The Roadmap to Fight “Cantonese” Cancer

Prof. Lo Kwok-wai (centre) and his research team
Nasopharyngeal Cancer Tumorigenesis Model

The pioneering position in genetic and genomic research on nasopharyngeal cancer (“NPC”) at CUHK was anchored by the late Prof. Dolly P. Huang (1935–2004). Using various genome-wide approaches such as allelotyping, comparative genomic hybridization (“CGH”) and microarray analysis, Professor Huang’s group was the first to report the following findings:

  • key genetic changes in NPC patients as indicated by the loss of short arm of Chromosome 3
  • alterations in the p16 and RASSF1A genes drive the development of NPC
  • NPC genome map

Professor Huang’s protégé, Prof. Lo Kwok-wai of the Department of Anatomical and Cellular Pathology, continues the legacy and contributes significantly to the research in NPC. The NPC tumorigenesis model they published in Cancer Cells in 2004 has since been well recognized in the medical circles.

Why study Nasopharyngeal Cancer?

NPC is a common cancer in Asia. 80% of the cases occur in Southern China and among Chinese in the Southeast Asian region, a much higher percentage than their western counterparts. Scientists suggested that a combination of environmental factors, like dietary preference, infection by the Epstein-Barr virus (EBV) and genetic make-up could result in the onset of NPC. For the past two decades, Professor Lo’s group found that the subsequent genetic and epigenetic abnormalities after the EBV infection are necessary to drive the tumorigenic process.

At its early stages, NPC can be effectively treated by radiotherapy. Unfortunately, the symptoms of NPC are highly nonspecific until it is in an advanced stage, when treatment is much more difficult and less effective. Professor Lo’s group is engaged in the quest to identify the oncogene of NPC to enable efficient treatment of NPC as well as development of molecular target drug.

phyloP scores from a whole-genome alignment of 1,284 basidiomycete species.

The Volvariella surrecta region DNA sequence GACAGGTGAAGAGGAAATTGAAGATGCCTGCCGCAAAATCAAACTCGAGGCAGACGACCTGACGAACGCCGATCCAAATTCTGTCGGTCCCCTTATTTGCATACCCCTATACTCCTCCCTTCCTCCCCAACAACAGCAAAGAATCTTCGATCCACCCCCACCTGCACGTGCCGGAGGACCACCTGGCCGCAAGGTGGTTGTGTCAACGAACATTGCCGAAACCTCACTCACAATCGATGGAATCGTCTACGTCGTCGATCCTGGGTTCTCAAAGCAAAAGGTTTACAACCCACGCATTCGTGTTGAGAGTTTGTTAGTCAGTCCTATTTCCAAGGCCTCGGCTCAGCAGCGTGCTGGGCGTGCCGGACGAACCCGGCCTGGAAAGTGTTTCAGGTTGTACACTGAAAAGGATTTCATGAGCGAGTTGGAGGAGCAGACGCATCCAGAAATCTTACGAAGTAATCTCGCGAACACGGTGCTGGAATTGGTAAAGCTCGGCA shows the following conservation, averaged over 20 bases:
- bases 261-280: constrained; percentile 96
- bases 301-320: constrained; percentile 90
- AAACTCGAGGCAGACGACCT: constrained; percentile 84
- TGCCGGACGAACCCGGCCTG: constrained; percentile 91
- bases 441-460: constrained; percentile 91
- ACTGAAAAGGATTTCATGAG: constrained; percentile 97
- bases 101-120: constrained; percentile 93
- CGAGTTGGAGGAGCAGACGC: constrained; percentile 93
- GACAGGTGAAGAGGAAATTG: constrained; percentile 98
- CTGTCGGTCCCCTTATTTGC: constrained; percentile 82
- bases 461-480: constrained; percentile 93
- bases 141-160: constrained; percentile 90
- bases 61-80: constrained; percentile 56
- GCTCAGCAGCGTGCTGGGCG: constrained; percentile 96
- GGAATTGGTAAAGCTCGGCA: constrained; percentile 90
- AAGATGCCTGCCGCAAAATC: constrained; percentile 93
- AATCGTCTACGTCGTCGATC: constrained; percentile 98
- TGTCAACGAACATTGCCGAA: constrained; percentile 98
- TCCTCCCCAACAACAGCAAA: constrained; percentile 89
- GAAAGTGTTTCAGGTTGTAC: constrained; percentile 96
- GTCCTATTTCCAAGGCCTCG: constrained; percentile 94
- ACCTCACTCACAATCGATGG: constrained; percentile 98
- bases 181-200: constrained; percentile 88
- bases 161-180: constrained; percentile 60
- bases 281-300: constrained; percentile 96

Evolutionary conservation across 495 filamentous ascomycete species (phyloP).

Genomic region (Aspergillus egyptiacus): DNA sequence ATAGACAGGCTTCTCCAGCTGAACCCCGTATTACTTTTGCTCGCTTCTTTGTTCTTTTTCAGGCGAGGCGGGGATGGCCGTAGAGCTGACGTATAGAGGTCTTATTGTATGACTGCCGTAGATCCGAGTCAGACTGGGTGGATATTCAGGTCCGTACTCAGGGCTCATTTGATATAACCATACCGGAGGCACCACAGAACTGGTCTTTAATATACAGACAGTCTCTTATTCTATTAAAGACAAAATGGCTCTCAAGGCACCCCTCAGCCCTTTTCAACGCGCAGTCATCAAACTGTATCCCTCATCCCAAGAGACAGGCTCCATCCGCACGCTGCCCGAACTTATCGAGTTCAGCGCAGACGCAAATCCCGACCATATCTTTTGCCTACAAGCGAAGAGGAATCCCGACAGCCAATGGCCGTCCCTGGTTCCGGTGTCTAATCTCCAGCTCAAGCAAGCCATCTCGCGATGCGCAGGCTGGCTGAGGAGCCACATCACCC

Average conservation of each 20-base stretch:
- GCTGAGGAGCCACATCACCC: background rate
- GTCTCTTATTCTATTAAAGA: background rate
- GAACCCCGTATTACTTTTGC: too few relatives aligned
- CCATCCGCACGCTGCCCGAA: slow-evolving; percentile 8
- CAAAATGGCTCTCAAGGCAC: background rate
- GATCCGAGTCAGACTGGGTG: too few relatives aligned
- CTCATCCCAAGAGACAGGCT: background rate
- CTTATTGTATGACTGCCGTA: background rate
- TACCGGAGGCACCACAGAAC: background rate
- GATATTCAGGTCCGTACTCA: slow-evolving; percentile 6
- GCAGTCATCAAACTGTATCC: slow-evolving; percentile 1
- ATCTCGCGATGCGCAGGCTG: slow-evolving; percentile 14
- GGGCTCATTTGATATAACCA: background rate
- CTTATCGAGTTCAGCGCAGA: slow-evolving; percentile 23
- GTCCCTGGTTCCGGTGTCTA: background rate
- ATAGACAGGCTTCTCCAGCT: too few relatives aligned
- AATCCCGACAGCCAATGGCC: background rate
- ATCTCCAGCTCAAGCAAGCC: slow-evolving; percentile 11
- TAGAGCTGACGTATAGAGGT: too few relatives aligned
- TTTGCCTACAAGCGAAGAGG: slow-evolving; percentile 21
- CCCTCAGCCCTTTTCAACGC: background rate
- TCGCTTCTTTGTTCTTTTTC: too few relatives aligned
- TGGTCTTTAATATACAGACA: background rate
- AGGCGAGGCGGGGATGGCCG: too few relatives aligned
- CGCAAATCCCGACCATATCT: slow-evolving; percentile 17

Recent discoveries of genetic and epigenetic changes in NPC

Professor Lo and his collaborators commenced a systematic screening for genetic abnormalities involved in the development of NPC. They have studied a panel of tumour tissue samples, cell lines and xenografts. The array-based CGH process they used to map the genetic information of the NPC tumours provided a number of possible NPC oncogene targets for further research in NPC. Specifically, they have performed functional studies on the CCND1 gene at chromosome 11q13, which encodes the protein Cyclin D1 and the LTBR gene at chromosome 12p13, which encodes the protein lymphotoxin beta receptor. They have found that the amplification and over expression of these proteins are common in the primary NPC tumour samples. Both of them were shown to be critical to the development of NPC tumours.

Another international collaboration between local colleagues and those from Canada, France and Korea discovered a novel UBR5-ZNF423 transforming fusion gene in 8.3% of NPCs by whole-transcriptome sequencing. The expression of this gene might contribute to the transformation of a subset of NPCs. This is the first evidence to support the important role of gene rearrangement in NPC.

Next milestone, the finest genome map of NPC

These important findings lay the foundation for the development of targeted therapy for NPC by inhibiting the NPC-associated oncogenes such as the UBR5-ZNF423 protein. Using massive parallel genome sequencing, the group plans to catalogue the whole spectrum of genomic changes involved in NPC tumorigenesis. The findings from this endeavour will provide important novel biomarkers and therapeutic targets for the development of personalized cancer therapy.